- Morgan Stanley bought stock-plan operator Solium Capital on Monday to add potential customers to its wealth management business.
- For $900 million, the bank will add Solium’s 3,000 clients and 1 million participants at startups like Stripe, Instacart, and SpaceX, as well as more established companies.
Morgan Stanley wants to win the hearts and minds of startup employees.
The Wall Street firm on Monday announced the $900 million purchase of Solium Capital, which runs a platform for keeping track of the stock awards and options that typically make up a big part of the pay that startup employees receive. The bank is betting that it can take those clients and successfully convert them into wealth management clients, serving them first through digital offerings and then later with financial advisers.
The Solium service is already used by many fast-growing private companies like Stripe, Instacart, and SpaceX, as well as some newly public ones and more established companies. Solium has 3,000 stock-plan clients covering 1 million participants.
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The purchase gives Morgan Stanley “a greater opportunity to establish and develop relationships with a younger demographic and service this population early in their wealth accumulation years,” CEO James Gorman said in a statement. In the early years, those with less wealth will be directed to Morgan Stanley’s web-based channels.
It’s easier said than done, according to analysts. The firm hasn’t always been successful converting clients of its own stock-plan service into wealth management clients, Keefe, Bruyette & Woods analyst Brian Kleinhanzl said. Evercore ISI analyst Glenn Schorr wrote that’s “the tougher part” of the deal.
Devin Ryan, an analyst at JMP Securities, said an effort to market wealth management capabilities to clients of Morgan Stanley’s stock-plan service is still in its early stages. Even so, marketing to corporate stock-plan participants counts as “one key leg of the growth initiative” within wealth management, Ryan wrote in a report following the deal.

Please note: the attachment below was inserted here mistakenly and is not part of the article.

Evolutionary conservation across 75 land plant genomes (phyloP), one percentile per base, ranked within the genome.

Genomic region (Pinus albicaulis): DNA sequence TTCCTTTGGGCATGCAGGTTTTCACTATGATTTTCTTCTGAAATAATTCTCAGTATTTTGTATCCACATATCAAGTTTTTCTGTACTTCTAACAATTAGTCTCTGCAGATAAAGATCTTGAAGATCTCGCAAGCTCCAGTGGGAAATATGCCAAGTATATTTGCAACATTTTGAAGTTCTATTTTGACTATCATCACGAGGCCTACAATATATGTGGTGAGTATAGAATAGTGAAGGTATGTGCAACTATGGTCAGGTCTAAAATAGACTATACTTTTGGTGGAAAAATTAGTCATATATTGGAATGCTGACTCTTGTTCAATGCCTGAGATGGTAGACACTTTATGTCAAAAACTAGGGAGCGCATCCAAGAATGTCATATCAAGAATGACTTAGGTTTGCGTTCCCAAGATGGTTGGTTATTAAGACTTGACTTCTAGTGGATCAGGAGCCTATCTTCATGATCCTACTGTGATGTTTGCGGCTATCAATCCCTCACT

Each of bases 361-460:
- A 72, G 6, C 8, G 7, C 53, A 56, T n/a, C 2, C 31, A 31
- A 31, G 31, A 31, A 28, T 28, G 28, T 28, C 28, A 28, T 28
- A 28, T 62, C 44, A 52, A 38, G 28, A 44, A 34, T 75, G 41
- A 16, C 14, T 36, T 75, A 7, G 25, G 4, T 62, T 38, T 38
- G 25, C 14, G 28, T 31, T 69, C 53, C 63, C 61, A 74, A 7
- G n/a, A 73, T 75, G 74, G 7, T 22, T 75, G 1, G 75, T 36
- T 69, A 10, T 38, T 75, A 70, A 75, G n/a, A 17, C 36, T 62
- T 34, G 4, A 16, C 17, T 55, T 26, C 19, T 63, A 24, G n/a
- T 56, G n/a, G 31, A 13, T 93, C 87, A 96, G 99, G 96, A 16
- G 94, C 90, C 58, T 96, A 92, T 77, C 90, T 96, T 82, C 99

In the past, when Morgan Stanley didn’t focus on marketing to stock-plan participants, “when shares would vest and be sold, the majority of instances would see those cash proceeds transferred out of the firm to other accounts,” Ryan wrote. “However, with new capabilities and a concerted effort internally, Morgan Stanley has been recently quite focused on retaining those proceeds, and cultivating a long-term relationship.”
Ryan once estimated that if Morgan Stanley can reach a 50% market share with the 1.5 million participants of its stock planning service, it could mean $500 billion in new assets and hundreds of millions of dollars in new revenue. The Solium purchase, which contributes another 1 million participants, only adds to that, he said.
Morgan Stanley isn’t alone in going after company employees. Arch-rival Goldman Sachs has also been looking at ways it can work with employees through its Ayco unit, which has historically served corporate C-suite execs with financial planning, tax and compensation advice, life insurance and investment planning. Ayco recently debuted an online offering it designed to serve all employees and it’s begun thinking about how to offer savings, lending or investment products to those employees.
The Solium acquisition, Morgan Stanley’s biggest since the financial crisis, came at a 43% premium to the smaller firm’s share price and won’t meaningfully impact the bank’s earnings or capital.
Gorman has said the firm would like to do more acquisitions, though he told investors last month that the firm was looking in the asset management space to bring that business up to scale.
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